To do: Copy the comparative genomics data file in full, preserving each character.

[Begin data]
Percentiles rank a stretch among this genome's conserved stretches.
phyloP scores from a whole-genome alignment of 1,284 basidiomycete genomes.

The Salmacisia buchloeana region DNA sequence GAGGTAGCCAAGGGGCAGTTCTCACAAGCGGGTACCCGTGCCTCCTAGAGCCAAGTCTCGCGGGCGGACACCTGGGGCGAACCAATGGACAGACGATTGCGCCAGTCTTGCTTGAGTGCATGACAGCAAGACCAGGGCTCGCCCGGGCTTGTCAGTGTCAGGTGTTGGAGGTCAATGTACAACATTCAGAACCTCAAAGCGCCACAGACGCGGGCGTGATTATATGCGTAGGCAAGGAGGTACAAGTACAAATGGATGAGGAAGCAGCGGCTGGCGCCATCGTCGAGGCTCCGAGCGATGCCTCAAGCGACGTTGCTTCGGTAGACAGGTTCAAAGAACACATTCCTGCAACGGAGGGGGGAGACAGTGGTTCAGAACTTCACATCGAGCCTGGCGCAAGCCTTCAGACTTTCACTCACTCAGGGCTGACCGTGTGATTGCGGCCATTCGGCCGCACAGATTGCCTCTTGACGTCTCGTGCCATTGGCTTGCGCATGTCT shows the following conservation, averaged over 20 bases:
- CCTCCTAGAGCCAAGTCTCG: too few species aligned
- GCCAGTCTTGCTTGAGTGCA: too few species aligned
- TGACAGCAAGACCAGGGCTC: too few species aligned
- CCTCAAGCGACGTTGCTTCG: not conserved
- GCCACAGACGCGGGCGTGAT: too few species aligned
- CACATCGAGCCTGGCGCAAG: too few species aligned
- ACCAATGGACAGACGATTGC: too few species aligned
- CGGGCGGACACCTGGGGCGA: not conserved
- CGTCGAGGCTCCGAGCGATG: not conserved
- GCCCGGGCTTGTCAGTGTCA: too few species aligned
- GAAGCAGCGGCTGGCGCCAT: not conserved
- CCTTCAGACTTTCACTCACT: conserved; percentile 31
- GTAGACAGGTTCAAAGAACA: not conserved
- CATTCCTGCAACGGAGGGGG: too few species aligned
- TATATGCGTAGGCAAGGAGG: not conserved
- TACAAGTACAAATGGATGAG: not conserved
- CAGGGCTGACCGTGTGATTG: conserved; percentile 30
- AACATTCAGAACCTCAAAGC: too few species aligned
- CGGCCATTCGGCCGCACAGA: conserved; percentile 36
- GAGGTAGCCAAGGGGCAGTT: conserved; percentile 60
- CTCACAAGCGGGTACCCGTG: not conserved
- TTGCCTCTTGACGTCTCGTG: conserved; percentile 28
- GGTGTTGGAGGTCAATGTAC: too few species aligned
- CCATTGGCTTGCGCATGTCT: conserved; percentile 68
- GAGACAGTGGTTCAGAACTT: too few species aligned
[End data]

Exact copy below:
Percentiles rank a stretch among this genome's conserved stretches.
phyloP scores from a whole-genome alignment of 1,284 basidiomycete genomes.

The Salmacisia buchloeana region DNA sequence GAGGTAGCCAAGGGGCAGTTCTCACAAGCGGGTACCCGTGCCTCCTAGAGCCAAGTCTCGCGGGCGGACACCTGGGGCGAACCAATGGACAGACGATTGCGCCAGTCTTGCTTGAGTGCATGACAGCAAGACCAGGGCTCGCCCGGGCTTGTCAGTGTCAGGTGTTGGAGGTCAATGTACAACATTCAGAACCTCAAAGCGCCACAGACGCGGGCGTGATTATATGCGTAGGCAAGGAGGTACAAGTACAAATGGATGAGGAAGCAGCGGCTGGCGCCATCGTCGAGGCTCCGAGCGATGCCTCAAGCGACGTTGCTTCGGTAGACAGGTTCAAAGAACACATTCCTGCAACGGAGGGGGGAGACAGTGGTTCAGAACTTCACATCGAGCCTGGCGCAAGCCTTCAGACTTTCACTCACTCAGGGCTGACCGTGTGATTGCGGCCATTCGGCCGCACAGATTGCCTCTTGACGTCTCGTGCCATTGGCTTGCGCATGTCT shows the following conservation, averaged over 20 bases:
- CCTCCTAGAGCCAAGTCTCG: too few species aligned
- GCCAGTCTTGCTTGAGTGCA: too few species aligned
- TGACAGCAAGACCAGGGCTC: too few species aligned
- CCTCAAGCGACGTTGCTTCG: not conserved
- GCCACAGACGCGGGCGTGAT: too few species aligned
- CACATCGAGCCTGGCGCAAG: too few species aligned
- ACCAATGGACAGACGATTGC: too few species aligned
- CGGGCGGACACCTGGGGCGA: not conserved
- CGTCGAGGCTCCGAGCGATG: not conserved
- GCCCGGGCTTGTCAGTGTCA: too few species aligned
- GAAGCAGCGGCTGGCGCCAT: not conserved
- CCTTCAGACTTTCACTCACT: conserved; percentile 31
- GTAGACAGGTTCAAAGAACA: not conserved
- CATTCCTGCAACGGAGGGGG: too few species aligned
- TATATGCGTAGGCAAGGAGG: not conserved
- TACAAGTACAAATGGATGAG: not conserved
- CAGGGCTGACCGTGTGATTG: conserved; percentile 30
- AACATTCAGAACCTCAAAGC: too few species aligned
- CGGCCATTCGGCCGCACAGA: conserved; percentile 36
- GAGGTAGCCAAGGGGCAGTT: conserved; percentile 60
- CTCACAAGCGGGTACCCGTG: not conserved
- TTGCCTCTTGACGTCTCGTG: conserved; percentile 28
- GGTGTTGGAGGTCAATGTAC: too few species aligned
- CCATTGGCTTGCGCATGTCT: conserved; percentile 68
- GAGACAGTGGTTCAGAACTT: too few species aligned